Their smell is distinct — sweet and strong, kind of like an onion, but not. In other words, if there is a bunch hanging out in the crisper drawer of your refrigerator, you'll be reminded every time you open the door. Ramps can be enjoyed raw, but are pretty powerful that way and best enjoyed after a little heat. The leaves have a milder flavor than the stem or bulb, but all parts are edible and serve different purposes in dishes.

How to cook with ramps

For the most part, ramps are interchangeable with scallions, shallots, or leeks in any recipe and you prep them in a similar way. Remove the roots and covering over the bulb and thoroughly rinse and clean them for any dirt.

If you choose to embrace the bite and eat them raw, slice them up thinly and add to a salad or use as a garnish.

If you want to truly embrace the warmer weather and get out the grill, ramps are a perfect pairing with hot coal and a grate. The charring tenderizes them and softens the flavor while enhancing the sweetness. They're also delicious roasted or sautéed in butter or olive oil. They're strong, unique flavor makes them a perfect partner to heartier foods like potatoes, bacon, eggs, and lobster or crab. They also do well with pickling or being turned into a pesto to top your favorite pasta.

However you choose to prepare them, they're sure to add a unique spin to the dish.

Ramps vs. scallions

Scallions hail from Asia whereas ramps are mostly native to North America. Scallions are available year-round while ramps are confined to that very coveted, short window of a fleeting spring season.

Appearance-wise is where many of their similarities lie. Their stalks are similar in length, circumference, and the various shades of dominant green color. The marked difference is in the shape of their leaves — scallions' are narrow, while ramps are wider, flat, and tapered. Ramps may also have the purplish, magenta hue you will never come across in a scallion.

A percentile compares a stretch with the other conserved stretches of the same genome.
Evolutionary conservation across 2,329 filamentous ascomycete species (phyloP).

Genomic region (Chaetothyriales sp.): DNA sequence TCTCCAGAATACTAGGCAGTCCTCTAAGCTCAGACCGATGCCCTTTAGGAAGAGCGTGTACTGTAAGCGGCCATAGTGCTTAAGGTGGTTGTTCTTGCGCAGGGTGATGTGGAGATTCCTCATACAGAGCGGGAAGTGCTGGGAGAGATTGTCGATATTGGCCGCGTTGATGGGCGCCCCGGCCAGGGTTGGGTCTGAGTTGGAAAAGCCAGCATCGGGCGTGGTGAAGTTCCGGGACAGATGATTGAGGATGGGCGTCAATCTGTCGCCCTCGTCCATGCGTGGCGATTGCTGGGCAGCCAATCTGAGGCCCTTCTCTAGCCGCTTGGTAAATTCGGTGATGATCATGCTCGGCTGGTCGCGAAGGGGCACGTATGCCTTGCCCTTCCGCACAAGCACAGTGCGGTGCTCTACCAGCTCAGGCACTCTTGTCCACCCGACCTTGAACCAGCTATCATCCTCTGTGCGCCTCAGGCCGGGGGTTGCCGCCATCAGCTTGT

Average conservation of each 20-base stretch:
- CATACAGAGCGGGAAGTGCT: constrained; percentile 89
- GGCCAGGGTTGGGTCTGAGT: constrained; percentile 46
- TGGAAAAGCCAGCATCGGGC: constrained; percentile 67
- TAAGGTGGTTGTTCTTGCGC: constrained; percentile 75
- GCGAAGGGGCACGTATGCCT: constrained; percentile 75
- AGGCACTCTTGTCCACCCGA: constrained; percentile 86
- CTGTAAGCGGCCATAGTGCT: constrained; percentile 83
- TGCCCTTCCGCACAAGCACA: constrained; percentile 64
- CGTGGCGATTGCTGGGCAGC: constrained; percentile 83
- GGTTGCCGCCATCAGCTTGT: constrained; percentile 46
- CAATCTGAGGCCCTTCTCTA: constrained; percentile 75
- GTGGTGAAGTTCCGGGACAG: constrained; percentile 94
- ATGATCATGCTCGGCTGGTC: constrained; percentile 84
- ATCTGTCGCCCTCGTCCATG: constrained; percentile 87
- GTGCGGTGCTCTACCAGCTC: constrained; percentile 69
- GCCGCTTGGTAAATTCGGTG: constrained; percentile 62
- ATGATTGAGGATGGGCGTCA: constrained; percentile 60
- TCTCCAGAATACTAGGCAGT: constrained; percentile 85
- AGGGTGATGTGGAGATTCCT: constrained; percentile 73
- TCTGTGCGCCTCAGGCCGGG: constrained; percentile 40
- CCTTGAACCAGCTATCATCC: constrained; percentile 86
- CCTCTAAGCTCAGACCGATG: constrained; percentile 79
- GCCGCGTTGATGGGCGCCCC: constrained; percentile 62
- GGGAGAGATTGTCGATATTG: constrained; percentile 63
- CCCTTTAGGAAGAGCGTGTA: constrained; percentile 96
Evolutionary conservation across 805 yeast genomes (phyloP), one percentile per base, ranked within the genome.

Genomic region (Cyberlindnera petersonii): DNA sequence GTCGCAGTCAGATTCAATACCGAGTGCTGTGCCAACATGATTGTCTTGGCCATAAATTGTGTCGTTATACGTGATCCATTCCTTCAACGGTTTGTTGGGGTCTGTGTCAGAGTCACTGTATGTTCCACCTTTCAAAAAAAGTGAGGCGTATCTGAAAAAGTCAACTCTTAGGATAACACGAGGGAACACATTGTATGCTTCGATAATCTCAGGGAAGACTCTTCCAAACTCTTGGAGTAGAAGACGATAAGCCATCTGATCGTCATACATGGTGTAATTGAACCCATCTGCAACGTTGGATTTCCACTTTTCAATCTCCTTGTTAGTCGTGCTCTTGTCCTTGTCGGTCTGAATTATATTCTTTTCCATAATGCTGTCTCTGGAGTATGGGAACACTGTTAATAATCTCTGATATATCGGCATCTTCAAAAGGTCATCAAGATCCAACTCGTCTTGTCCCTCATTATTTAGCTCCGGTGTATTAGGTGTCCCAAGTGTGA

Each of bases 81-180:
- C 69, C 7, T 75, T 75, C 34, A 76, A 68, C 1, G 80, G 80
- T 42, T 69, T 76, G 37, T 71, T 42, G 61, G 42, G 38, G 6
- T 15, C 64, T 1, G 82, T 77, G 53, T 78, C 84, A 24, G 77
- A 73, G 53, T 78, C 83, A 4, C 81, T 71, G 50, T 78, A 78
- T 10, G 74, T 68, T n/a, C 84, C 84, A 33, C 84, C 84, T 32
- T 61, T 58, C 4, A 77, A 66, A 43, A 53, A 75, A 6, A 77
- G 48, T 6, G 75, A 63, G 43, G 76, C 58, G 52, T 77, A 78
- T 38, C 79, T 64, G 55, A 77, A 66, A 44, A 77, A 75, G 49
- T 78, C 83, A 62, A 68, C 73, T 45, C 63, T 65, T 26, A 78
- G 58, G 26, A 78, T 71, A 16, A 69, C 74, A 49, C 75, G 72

While scallions essentially offer up a milder, subtle onion flavor to a dish, ramps offer that unique hybrid of a handful of allium flavors. Scallions are better suited in dishes where you'd like that hint of onion with a slight sweetness. Ramps are often highlighted in the dish, if not the star of the show, thanks to their loyal fanbase and unique, strong taste. All parts of both scallions and ramps are edible and can be enjoyed cooked or raw.

Nutritional value of ramps

Ramps have been used in a medicinal capacity for hundreds of years. The Native Americans believe ramps to serve as a sort of spring cleansing tonic after the long winter. They were believed to help ward off colds and prevent scurvy and other nutritional deficiencies that may result from the desolate, crop-less winter.

Ramps are high in vitamin C, offering up twice as much as an orange, per Healthline. They are also rich in sulfur compounds which may help prevent cancer and aid in the clotting of blood. Indulging in ramps cyclically will also offer a boost to your overall vegetable intake, and there's a whole host of benefits to that. 

A study conducted on rats published in The Journal of Agricultural and Food Chemistry in 2000 confirmed that ramps grown in soil rich in selenium have the potential to reduce the growth of cancerous tumors.